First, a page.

As we pull off the cement road, several minutes from the compound, the car fumbles onto the rock as the engine quiets. The driver jumps out to open the white gate enclosing this place, like safe arms around a child. As my feet come down to meet the dirt, my eyes meet this place for the first time.
Perhaps because the poverty is becoming more normal then I would like to admit, this place radiates God's goodness and testifies to His provision immediately. It's dusted white stucco covering voices a welcome to all who approach its gate. Though inside the building you will find no comforts of the typical Western school, the presence of the holy spirit sustains.
Up to this point on the trip, I have undoubtedly fallen in love with this mountain and the people who call it home. The compound is an incredible refuge for hundreds in need. God is undoubtedly at work here—and it is all for His glory. Yet, I have not heard Him speak, not experienced the movement of His Spirit uttering beneath the breeze—not until stepping foot into this schoolhouse.
Though nothing about it seems natural or reminiscent of anything I would call comfortable, God is present and there is a need. As I toured the empty classrooms, plastered with barren walls aside from a simple chalkboard in the front, I began to ask and pray. Lord, do you really think you have prepared me sufficiently for this role in the future...me...really are you sure? What does that even mean really—how could I ever feel prepared for this? Yet your Spirit testifies—not me, not my strength.
The two or three rows of wooden benches suffice as seating for the sixty children enrolled upon conclusion of the this summer break. The five native teachers, all somewhat proficient in English, work to teach science, math, social studies, and English to these students. With vision for expansion, the introduction of a few new teachers is a must, particularly an English-speaking one.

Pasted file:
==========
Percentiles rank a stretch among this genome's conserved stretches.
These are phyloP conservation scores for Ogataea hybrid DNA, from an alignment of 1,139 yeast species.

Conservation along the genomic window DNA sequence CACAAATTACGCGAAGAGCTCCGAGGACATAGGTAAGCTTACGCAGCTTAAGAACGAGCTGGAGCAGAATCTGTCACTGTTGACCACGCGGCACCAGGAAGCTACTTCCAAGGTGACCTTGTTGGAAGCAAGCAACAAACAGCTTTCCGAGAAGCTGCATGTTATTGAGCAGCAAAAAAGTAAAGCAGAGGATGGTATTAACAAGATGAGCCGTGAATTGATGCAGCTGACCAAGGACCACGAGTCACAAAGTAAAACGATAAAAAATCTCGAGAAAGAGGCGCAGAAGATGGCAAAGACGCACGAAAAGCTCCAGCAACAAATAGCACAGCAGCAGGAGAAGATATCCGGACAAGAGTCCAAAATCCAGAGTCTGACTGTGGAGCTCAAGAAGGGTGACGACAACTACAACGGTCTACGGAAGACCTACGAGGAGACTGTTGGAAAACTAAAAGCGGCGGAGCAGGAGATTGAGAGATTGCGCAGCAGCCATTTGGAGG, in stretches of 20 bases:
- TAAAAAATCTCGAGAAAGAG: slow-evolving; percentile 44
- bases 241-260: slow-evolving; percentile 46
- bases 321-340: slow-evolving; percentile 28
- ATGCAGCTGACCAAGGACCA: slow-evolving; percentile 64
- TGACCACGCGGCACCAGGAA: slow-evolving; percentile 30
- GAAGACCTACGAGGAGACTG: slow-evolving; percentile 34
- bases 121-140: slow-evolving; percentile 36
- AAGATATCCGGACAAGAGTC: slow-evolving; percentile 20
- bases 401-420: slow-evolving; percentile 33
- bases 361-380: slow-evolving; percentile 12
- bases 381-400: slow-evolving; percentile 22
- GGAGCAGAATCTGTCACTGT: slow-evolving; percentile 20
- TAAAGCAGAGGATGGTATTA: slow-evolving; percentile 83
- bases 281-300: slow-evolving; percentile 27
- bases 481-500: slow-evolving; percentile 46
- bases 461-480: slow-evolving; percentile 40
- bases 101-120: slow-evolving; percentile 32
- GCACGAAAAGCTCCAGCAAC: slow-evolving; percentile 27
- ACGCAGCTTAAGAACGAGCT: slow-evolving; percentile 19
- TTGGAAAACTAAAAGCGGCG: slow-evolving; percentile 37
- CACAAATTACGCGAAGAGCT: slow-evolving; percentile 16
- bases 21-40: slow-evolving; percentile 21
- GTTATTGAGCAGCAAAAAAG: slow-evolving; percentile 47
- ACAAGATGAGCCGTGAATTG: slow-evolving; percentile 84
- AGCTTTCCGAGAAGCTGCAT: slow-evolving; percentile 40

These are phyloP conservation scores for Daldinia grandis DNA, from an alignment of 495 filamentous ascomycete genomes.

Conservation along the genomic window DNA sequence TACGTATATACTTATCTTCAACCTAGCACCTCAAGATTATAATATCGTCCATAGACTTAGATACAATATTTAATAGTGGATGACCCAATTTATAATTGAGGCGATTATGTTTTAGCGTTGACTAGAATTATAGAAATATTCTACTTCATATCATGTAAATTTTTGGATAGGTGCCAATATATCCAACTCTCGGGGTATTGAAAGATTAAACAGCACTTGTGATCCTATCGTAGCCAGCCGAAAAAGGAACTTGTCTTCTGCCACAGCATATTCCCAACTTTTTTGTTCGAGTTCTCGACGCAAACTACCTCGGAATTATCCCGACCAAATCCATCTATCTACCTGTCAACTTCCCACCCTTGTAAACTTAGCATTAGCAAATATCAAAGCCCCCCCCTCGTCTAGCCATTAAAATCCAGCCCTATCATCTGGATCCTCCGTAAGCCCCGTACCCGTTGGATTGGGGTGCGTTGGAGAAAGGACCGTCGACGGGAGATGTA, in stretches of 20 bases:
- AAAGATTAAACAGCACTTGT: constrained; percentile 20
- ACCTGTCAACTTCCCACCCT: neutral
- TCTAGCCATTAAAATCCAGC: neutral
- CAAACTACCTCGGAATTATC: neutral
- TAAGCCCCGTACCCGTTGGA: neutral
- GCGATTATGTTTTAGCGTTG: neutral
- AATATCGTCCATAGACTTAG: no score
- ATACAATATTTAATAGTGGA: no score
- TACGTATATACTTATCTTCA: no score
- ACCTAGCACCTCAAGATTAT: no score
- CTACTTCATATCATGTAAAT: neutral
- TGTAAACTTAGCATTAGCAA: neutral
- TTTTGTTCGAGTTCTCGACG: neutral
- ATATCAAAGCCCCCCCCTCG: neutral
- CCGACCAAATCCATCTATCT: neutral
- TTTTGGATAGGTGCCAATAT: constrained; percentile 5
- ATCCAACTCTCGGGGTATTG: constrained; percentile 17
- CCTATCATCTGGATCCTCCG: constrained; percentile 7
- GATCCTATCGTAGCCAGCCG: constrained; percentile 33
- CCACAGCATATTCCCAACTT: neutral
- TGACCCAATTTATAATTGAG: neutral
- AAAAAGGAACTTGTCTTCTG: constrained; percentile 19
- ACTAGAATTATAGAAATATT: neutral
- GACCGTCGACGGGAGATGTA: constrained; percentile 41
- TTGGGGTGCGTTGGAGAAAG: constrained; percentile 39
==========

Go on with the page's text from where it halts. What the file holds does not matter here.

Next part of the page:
As I wonder through the second floor of the school building accompanied by one the teachers, the question continue to flow from my tongue. All of these windows (open to the ground below)—how does it stay warm in winter? "It is very, very cold," she replies simply. The more I look around, the quicker the list in my head continues to grow, as I imagine all of the needs I see here. Some windows, real ones that protect from the great outdoors. Books, markers, DESKS, notebooks, color on the walls, a playground perhaps, even some rugs on the cement.
List fresh in my mind, I ask this teacher to share several practical needs she places at tip priority for me to make note of as well. Before I could even glance her direction she replies, "We need the Word of God."
How does my selfish, materialistic, comfort-dirven, distracted, prideful American heart respond to such revelation? I quiet and get lost in myself as I attempt to acknowledge God's grace in my life, that I would find myself here, standing in the dirt of India, little children bowing to kiss my feet, men bowing in reverence, women who stare and smile.
In a place where I am made to be a celebrity, simply a result of my skin color and place of birth, that right here in this place of pride and fame, God would enable me to cry out for Him, "Abba Father...I do not know you. Not like these people do. Lord Jesus, I believe help my unbelief."